Why Tension is The Missing Ingredient for Maximum Gains

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MAXTENSIONGetting stronger seems simple: pick up something heavy, put it down, add weight, and then pick it up again.

But there’s a lot more that goes into it than that.

Developing maximum strength and muscle is as much of an art as it is a science.

Part of that is initiating a proper setup and maintaining good form, but one of the most overlooked and forgotten aspects of this is creating and maintaining tension.

What Exactly is Tension?

While there’s a lot that goes into building muscle and getting stronger, tension is the driving force behind everything.

When most people think of tension in weightlifting, they immediately think of using a tempo like 3-1-2-0 in order to maximize TUT or Time Under Tension during a lift. But that’s not the only kind of tension that helps you build muscle.

Pavel Tsatouline defines tension as “the mechanisms by which your muscles generate force.” The more tension you can create before a lift, the stronger you will be, and the more tension you create during a lift, the more muscle you’ll build. This will also force your muscles to do most of the work, so you’ll put less stress on your joints and ligaments. 

Why Tension is Important

Ever seen someone perform a deadlift with a rounded back? Or benching with their feet up? How many times have you seen someone fall forwards during a squat?

These folks are not creating tension.

Tension prior to the start of a lift is not only going to make you stronger, but it’s going to protect you from injury. This is usually referred to as getting tight or bracing using your breath.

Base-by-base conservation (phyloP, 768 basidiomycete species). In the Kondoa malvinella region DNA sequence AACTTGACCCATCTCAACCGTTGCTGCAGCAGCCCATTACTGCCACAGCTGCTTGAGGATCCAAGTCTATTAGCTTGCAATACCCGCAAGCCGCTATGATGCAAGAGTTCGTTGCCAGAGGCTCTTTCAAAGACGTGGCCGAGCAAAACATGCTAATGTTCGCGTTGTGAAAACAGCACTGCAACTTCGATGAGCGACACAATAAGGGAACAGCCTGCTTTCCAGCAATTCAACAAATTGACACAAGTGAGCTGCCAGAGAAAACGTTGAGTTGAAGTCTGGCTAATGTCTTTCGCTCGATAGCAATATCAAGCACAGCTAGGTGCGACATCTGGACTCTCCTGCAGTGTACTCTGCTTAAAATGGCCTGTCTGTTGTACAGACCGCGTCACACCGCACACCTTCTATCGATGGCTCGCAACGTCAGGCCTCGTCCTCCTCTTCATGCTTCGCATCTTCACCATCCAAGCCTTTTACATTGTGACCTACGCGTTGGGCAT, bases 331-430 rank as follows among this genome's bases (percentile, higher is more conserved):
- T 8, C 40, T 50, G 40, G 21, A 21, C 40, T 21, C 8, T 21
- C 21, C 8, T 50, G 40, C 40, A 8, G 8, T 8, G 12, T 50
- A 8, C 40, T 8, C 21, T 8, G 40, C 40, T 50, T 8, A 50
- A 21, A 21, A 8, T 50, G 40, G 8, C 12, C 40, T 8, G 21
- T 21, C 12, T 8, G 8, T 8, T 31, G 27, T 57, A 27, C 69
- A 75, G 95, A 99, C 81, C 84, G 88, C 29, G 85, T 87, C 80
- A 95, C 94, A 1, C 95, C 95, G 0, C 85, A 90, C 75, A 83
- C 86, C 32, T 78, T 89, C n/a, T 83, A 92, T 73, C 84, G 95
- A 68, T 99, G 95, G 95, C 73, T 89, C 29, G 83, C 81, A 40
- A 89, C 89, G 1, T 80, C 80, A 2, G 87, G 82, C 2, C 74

While tension before the lift is important, so is maintaining tension during the lift. This is referred to as “constant tension”. Constant tension is the act of stopping your lifts just shy of lockout, and then again just shy of the bottom of the lift.

A Video Demonstration

In the two videos below, I demonstrate the difference between a full range of motion bench press, and a constant tension bench press.

Notice in the second video I kept tension during the lift by essentially using only 90% of the usual range of motion.

The purpose of constant tension is to keep your muscles active at all times and to take stress off the joints and ligaments. In doing so, you increase the tension on the muscles during your set thus leading to more metabolic stress.

How to Create Tension

Now that we know why tension is important, let’s talk about how to create it. There are three main ways to create tension that transfer to almost all exercises. Let’s look at each.

Pack the Lats and Retract the Scapula

Packing of the lats is mostly used during deadlifts or bent over rows. This refers to the drawing back and down of the shoulder blades, as if you were trying to put them in your back pockets.

Another way to think of it is trying to squeeze oranges in your armpits. 

What packing the lats does is not only create tension, but it also helps protect the spine by preventing the shoulders from rolling forward and the back from rounding over. Look at the two pictures below.

On the Left: lats not packed. On the Right: Lats packed.

On the Left: lats not packed. On the Right: lats packed.

In the one on the left I don’t have my lats packed, and if I try to lift the weight my shoulders will likely roll forward. The one on the right, my lats are packed, leading to a more vertical chest and flat back.

In order to feel what it’s like to engage the lats, perform straight arm lat pulldowns with a hold at the bottom.

Retracting the scapula, while similar to packing the lats, is a little different and mainly used during back squats. When you retract your scapula, you create a shelf so the bar is not resting on the top of your spine. This also helps you stay tight through the lift.